When looking to biology for inspiration on computer security, it is natural to first look at mammalian immune systems. While they are amazingly effective, they are also mind-numbingly complex. As a result, many researchers get seduced by the immune system’s architecture when there is so much to learn from its lower-level workings.
Case in point: every cell in the human body can detect many kinds of viral infection on their own, i.e., with no assistance from the cells of the immune system. As this recent article from Science shows, we are still far from understanding how such mechanisms actually work. My high-level take on this article, as a computer security researcher, is that:
- Basically all cells in mammals (and, I think, most animals in general) can generate immune system signals that generate responses from internal and external mechanisms. A key source for such signals is foreign RNA (code) inside the cytoplasm of a cell. Of course, there is a lot of other, “self”-RNA in that cytoplasm as well – so how does the cell tell the difference between them?
- A key heuristic is that native RNA is only copied in the nucleus of a cell; RNA-based viruses, however, need to make RNA copies in the cytoplasm (that’s where they end up after getting injected and it isn’t easy to get into the nucleus – code basically only goes out, it hardly ever goes in). RNA polymerases (RNA copiers) all use the same basic patterns to mark where copying should start. Receptors such as RIG-I detect RNA with “copy me” signals (5′-PPP) in places where no copying should occur (the cytoplasm).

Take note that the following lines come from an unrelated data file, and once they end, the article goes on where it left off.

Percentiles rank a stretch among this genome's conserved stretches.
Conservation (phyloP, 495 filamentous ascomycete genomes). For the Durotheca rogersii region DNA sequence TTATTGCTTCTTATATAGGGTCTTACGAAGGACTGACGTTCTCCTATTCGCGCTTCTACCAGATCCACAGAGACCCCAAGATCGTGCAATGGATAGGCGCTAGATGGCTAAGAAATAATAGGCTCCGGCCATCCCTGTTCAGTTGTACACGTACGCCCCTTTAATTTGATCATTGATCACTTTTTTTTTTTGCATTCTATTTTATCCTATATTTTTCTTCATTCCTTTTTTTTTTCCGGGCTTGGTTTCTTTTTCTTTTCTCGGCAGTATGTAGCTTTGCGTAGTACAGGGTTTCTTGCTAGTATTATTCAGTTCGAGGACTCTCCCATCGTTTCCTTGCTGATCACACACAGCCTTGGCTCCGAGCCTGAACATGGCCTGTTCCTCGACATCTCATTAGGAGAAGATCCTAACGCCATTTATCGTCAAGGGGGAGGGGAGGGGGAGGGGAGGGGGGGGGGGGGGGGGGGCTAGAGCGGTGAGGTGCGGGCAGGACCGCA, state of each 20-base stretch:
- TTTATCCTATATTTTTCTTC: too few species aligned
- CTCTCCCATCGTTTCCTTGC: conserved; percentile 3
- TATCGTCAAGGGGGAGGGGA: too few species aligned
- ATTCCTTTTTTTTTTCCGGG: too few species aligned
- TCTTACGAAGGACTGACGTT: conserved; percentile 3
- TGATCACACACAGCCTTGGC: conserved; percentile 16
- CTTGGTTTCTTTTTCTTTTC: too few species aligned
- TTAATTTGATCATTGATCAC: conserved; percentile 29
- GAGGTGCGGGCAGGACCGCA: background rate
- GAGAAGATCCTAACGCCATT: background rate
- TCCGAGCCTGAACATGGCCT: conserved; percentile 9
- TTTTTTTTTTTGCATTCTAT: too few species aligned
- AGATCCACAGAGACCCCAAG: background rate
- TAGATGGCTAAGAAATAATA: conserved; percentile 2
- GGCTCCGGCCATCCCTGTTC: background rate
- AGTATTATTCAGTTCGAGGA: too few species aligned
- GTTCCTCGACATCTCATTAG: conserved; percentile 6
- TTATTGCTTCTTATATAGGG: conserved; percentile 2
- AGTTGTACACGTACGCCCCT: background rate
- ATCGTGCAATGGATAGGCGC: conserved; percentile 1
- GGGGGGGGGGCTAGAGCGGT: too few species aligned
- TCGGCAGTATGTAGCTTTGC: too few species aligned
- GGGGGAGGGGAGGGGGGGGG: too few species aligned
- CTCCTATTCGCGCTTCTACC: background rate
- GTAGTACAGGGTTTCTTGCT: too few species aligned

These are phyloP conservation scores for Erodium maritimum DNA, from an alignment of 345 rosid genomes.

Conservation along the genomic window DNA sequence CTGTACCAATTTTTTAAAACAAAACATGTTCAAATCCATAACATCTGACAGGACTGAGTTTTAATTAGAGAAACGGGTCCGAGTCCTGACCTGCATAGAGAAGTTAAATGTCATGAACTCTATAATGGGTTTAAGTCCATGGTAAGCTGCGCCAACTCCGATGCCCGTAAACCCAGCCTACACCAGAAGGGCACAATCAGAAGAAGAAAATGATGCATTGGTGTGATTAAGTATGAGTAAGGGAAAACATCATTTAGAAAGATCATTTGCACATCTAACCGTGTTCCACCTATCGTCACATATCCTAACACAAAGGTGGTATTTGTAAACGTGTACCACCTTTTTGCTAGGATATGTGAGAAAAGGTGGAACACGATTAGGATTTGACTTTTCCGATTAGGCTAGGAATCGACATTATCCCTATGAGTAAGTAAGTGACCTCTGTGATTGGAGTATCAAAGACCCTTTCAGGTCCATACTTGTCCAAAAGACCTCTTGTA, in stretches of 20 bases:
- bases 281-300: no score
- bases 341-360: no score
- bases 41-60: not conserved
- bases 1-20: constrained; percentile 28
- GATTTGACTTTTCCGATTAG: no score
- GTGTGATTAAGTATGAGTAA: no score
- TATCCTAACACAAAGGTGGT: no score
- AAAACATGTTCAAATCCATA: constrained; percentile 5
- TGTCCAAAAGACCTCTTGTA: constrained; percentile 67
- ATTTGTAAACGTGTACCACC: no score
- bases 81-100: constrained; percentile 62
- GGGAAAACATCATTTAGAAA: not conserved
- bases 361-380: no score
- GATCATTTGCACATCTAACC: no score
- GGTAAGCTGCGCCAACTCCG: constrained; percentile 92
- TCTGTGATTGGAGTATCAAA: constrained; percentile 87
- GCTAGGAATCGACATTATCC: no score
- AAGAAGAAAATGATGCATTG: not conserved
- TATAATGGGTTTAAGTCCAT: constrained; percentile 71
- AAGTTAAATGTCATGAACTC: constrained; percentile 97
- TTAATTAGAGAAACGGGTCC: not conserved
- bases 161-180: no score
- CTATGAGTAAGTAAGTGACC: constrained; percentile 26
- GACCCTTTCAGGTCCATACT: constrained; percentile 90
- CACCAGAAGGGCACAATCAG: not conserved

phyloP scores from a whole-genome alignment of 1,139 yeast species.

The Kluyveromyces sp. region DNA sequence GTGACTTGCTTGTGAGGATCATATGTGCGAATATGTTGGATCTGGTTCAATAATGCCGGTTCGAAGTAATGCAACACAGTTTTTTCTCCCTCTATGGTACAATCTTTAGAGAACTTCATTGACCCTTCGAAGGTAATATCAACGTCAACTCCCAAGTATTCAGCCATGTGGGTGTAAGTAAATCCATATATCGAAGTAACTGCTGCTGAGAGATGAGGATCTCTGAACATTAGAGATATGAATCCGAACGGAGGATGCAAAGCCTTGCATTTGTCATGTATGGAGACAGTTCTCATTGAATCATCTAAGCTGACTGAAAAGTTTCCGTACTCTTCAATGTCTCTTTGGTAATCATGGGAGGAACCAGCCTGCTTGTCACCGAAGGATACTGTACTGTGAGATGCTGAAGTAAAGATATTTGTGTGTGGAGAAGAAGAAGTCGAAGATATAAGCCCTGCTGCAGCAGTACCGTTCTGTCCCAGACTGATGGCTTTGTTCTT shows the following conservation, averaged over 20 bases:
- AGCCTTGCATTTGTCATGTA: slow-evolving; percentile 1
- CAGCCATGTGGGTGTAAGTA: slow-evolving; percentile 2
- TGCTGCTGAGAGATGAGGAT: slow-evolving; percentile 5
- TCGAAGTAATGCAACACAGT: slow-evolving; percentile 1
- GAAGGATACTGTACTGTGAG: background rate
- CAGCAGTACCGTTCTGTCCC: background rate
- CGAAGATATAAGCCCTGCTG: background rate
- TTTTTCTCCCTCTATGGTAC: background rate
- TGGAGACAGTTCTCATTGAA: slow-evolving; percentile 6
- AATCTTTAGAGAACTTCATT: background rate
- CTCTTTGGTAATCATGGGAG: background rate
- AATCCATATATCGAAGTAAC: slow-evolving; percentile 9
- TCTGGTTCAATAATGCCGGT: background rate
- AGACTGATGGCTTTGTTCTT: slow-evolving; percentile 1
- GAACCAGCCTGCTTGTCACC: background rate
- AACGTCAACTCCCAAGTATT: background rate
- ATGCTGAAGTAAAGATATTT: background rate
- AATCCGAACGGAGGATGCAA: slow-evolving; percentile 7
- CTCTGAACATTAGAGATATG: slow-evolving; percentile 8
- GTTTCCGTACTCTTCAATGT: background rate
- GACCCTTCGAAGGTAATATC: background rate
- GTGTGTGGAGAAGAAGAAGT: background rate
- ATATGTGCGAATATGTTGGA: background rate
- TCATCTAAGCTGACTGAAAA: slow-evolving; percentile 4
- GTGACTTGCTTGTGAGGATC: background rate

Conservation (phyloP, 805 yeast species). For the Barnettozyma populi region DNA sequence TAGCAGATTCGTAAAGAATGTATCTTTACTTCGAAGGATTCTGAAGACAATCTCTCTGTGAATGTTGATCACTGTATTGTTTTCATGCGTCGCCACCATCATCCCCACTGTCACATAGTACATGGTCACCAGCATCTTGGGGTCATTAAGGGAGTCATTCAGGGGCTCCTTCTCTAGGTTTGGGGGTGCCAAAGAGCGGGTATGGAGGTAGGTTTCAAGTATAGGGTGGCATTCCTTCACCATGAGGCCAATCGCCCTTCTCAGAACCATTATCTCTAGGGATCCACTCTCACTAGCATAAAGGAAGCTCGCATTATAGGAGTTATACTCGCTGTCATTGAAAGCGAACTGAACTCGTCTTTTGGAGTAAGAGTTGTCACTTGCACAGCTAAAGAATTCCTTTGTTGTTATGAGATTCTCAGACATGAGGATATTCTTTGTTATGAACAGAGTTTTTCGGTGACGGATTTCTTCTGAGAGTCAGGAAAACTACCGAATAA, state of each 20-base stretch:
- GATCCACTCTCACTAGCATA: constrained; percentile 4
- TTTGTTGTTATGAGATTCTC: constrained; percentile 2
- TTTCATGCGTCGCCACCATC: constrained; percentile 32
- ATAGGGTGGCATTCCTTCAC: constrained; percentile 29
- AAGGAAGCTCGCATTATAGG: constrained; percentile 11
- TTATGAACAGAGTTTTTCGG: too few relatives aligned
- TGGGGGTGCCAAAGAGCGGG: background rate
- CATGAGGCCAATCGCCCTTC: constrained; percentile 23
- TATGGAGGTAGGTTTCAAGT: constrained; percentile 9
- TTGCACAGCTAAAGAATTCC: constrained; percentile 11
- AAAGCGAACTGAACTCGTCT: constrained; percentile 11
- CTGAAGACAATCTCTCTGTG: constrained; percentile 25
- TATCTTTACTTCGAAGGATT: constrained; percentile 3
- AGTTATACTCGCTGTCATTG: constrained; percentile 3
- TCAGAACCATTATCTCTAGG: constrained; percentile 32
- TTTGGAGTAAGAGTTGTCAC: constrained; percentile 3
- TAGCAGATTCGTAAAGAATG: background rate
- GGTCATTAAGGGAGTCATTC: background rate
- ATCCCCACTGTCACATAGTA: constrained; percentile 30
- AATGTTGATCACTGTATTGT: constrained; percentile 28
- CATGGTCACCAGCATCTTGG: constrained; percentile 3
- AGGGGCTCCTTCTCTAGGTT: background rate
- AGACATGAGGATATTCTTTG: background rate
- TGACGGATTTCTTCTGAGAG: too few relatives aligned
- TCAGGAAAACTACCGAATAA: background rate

- Of course, this is biology, so the picture isn’t so clear-cut. A simple “copy me” signal won’t trigger a response; there must also be some base pairing – the RNA molecule must fold back on itself or be bound to another (partially complementary) RNA molecule. I’d guess this additional constraint is there because normal messenger RNA is strictly single-stranded. (Indeed, kinks or pairing in messenger RNA are bad in general because they’ll interfere with the creation of proteins.)
Of course, all of this is partial information – there’s evidence that these foreign RNA-detecting molecules (the RLR-family) trigger under other additional constraints. This doesn’t surprise me either, as this mechanism must operate with extremely low false positives; one or two matching rules aren’t up to the task given the complexity of cellular machinery and (more importantly) given the evolution of viruses to circumvent these protections. Viruses have evolved ways to shutdown or suppress RLR-related receptors. Although cells will be pushed to evolve anti-circumvention mechanisms, in practice this is limited in the cellular environment—make the detectors too sensitive and a cell will kill itself spontaneously! The solution has been to keep a circumventable but highly accurate detector in place; the arms race instead has moved to optimizing the larger immune system.
I leave any conclusions regarding the design of computer defenses as an exercise for the reader. 🙂